July 1, 2013

Running in Palo Duro Canyon State Park

We're currently living one of my dreams, driving across the country pit stopping at every single spot that looks remotely interesting. The part of this trip that makes it dreamy is that my husband is in attendance. We did this same trip a couple of years ago sans my husband, and it was a much less desirable trip without him and with four kids under age 7.

After visiting with some family in Dallas, one of our first stops was Palo Duro Canyon, the Grand Canyon of Texas -- or so the Texans have said. It's the second largest canyon in the United States.


As the sun was setting, the park temp was still 100+, a real scorcher of a day, which was fine with me until the first person we came across in the park decided to remind me that the rattlesnakes will surely be coming out soon because it was cooling down with the setting sun. Thanks for planting that seed in my brain so that I can't think of anything else.


The canyon really is worth a visit if you're driving through Texas, and if you've ever driven through west Texas, you know that good distractions are hard to come by. 


There were several easy hikes throughout the park that the whole family could navigate -- as long as you have strong kids to push rocks out of the way. 


For sleeping, we rented one of the cow camp cabins, built in 1933 by the CCC. They're stone cabins with electricity, a small fridge and a bunk bed, which was too hot on the top to sleep on. Heat definitely rises in the cow camp cabins.


Of course the first thing my most accident prone son did was trip and fall onto one of the exterior stones.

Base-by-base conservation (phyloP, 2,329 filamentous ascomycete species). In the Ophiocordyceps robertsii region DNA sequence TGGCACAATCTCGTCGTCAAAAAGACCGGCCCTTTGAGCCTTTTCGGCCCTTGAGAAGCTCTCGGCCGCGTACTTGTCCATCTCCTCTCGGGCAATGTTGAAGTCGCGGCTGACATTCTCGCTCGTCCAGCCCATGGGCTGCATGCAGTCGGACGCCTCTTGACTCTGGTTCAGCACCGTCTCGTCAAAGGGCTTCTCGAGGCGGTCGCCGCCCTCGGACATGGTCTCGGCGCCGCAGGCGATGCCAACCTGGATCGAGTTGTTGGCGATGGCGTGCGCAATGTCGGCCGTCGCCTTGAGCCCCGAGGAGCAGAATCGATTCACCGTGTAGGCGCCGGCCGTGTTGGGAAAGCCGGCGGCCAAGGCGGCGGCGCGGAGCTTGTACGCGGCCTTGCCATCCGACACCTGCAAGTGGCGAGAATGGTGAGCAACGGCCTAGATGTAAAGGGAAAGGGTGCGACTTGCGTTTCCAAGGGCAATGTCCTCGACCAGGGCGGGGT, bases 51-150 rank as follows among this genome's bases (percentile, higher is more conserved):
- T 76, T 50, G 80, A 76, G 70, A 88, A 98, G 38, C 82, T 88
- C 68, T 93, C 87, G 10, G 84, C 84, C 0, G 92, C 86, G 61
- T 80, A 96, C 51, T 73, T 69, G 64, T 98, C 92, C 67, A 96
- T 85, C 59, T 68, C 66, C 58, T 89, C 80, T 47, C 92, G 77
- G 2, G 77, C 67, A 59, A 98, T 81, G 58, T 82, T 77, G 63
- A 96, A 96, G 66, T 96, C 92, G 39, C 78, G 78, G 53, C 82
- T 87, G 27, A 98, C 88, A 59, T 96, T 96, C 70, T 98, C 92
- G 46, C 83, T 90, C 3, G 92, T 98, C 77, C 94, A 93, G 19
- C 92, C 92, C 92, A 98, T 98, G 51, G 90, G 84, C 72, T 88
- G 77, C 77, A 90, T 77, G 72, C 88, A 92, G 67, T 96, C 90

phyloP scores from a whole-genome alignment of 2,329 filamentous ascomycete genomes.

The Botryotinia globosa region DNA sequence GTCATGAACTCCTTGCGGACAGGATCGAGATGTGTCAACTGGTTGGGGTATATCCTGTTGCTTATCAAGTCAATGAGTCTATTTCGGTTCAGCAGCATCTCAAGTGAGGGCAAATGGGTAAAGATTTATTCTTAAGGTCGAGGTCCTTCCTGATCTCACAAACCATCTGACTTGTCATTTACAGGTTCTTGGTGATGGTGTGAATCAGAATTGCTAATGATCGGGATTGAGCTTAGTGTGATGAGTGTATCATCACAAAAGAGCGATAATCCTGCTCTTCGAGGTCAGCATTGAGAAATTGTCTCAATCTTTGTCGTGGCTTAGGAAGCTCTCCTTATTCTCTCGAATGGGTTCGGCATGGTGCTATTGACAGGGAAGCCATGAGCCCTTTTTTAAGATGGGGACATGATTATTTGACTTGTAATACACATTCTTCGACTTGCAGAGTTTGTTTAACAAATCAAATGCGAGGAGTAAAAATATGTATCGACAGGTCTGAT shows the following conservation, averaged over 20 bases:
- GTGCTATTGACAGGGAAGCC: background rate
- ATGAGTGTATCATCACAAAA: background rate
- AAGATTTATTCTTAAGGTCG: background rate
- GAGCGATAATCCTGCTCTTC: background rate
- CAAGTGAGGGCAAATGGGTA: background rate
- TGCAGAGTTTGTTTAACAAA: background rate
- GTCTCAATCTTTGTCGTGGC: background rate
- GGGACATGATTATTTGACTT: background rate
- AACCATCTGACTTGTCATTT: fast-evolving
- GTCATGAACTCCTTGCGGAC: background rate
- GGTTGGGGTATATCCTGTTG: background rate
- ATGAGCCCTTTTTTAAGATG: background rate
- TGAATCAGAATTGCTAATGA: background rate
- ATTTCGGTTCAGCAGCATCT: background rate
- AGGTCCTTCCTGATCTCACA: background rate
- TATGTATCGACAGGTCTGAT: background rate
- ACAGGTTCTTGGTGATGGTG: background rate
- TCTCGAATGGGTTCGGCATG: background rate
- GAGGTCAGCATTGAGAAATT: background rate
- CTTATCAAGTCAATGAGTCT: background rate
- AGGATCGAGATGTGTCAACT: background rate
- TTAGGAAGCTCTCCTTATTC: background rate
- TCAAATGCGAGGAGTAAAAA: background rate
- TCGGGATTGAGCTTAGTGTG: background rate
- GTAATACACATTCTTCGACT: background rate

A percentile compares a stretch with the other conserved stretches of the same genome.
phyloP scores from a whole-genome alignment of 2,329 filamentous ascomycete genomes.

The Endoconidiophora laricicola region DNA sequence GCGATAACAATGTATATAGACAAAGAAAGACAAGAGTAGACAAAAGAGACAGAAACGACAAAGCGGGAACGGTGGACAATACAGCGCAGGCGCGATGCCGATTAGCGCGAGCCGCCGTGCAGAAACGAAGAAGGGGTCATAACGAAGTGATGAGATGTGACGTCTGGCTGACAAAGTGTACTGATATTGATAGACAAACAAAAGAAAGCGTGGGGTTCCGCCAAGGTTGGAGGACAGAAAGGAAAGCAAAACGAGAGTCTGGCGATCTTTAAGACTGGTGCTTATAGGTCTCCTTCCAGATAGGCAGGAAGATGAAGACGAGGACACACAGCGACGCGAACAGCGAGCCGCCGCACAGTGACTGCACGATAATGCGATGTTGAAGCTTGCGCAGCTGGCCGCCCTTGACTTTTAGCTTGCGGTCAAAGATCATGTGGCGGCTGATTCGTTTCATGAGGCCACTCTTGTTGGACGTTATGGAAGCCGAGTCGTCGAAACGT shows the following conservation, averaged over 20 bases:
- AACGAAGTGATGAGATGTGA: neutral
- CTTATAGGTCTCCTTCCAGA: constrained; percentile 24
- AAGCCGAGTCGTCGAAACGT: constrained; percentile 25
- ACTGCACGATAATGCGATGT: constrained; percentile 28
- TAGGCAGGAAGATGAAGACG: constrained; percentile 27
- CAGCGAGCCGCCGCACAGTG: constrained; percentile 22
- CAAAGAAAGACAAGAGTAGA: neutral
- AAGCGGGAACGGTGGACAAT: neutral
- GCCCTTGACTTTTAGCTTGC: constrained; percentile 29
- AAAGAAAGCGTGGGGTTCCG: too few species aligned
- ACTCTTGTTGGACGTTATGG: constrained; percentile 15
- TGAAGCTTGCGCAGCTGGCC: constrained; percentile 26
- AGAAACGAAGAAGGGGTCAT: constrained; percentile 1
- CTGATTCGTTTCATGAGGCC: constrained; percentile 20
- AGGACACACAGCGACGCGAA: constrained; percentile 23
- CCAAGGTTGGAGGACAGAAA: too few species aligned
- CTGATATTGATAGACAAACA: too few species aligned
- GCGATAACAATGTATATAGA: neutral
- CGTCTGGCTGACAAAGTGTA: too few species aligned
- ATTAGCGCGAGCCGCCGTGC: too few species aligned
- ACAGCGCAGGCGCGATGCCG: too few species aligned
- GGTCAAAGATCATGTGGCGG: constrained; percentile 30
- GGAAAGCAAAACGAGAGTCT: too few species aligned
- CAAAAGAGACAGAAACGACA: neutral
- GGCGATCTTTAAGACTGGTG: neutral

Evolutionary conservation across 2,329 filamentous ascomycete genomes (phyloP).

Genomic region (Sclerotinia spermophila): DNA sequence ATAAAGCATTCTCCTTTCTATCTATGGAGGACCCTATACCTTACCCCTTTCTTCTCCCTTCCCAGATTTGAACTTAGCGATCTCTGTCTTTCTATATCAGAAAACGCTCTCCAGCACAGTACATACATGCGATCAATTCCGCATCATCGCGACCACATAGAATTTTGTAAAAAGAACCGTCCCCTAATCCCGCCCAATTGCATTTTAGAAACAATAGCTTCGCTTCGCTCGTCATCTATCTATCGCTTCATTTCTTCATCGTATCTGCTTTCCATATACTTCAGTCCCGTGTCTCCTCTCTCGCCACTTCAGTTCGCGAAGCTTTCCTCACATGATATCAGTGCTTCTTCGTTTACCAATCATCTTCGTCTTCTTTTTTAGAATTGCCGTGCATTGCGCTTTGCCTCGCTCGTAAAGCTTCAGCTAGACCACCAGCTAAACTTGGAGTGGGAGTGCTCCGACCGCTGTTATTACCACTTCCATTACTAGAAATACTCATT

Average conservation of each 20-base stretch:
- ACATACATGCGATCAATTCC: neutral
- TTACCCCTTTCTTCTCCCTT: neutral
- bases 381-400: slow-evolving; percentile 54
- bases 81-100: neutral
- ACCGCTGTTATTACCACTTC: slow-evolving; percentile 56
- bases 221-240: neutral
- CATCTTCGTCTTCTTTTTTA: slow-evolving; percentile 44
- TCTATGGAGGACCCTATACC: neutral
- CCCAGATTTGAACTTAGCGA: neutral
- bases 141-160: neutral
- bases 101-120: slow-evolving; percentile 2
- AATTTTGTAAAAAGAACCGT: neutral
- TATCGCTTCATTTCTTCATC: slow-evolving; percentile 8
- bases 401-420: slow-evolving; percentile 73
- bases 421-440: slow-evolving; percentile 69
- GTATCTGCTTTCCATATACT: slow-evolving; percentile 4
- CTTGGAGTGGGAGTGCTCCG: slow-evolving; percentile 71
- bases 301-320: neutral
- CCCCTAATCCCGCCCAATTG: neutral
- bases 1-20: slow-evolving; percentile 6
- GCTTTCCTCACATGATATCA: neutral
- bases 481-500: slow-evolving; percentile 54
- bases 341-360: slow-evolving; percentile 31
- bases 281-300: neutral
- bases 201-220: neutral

First black eye of the trip. 


Since we got the black eye out of the way (not a question of if but when), we took out the map and planned our adventures for the next day. Check out the trail courtesy triangle on the top right. So, I did not know this information before seeing this map. Did you guys know this? Humans yield to horses. Bikes yield to everyone. And horses yield to no one. Super useful information to have for trail running. I just always assumed that whoever saw someone first yielded. 


Because I got up so early for my morning run, I didn't have to yield to anyone. 


Unless you count this tarantula. I spotted this guy slowly creeping across the road from a long way out. I'm used to spiders, but not spiders bigger than my hand. And I usually can't spot them from a mile out. 


The deer were out in full force as well. Here's one of the little guys hiding in the bushes. Can you spot him? He blends in with the red dirt. 


I took the main road for part of my run because the thought of rattlesnakes creeping about had me spooked, but I finally got up the nerve to navigate the smaller Rojo Grande trail solo. The painted rocks were worth the nervous energy expended every time I jumped straight into the air when I saw anything that looked remotely snake like. 


I didn't see any snakes on my run, but I did spot some snake tracks on the sandy trail on a later hike with my family. 



Something I realized during this run, new trail surroundings give me the heebie-jeebies. The cacti, the tarantulas, the possibility of rattlesnakes -- it all compounded to freak me out. Plus, I never run trails without a partner, so running these Palo Duro trails solo was less than desirable without a buddy. Just another reason to try and recruit one of my kids to run with me, but I'm not sure if having them with me on a rattlesnake-infested trail would make me feel better or worse. Moral of the story: I felt wimpy. 

What is your biggest running fear? Usually I'm just afraid of falling on trails, but this week, I'm majorly afraid of rattlesnakes. 

Worse to encounter on a trail: one rattlesnake or ten tarantulas? Definitely rattlesnake. The tarantula was slow moving making it only mildly creepy, but I did hear that they jump. Thankfully, that didn't happen as I poked my camera in its octo-eyed face.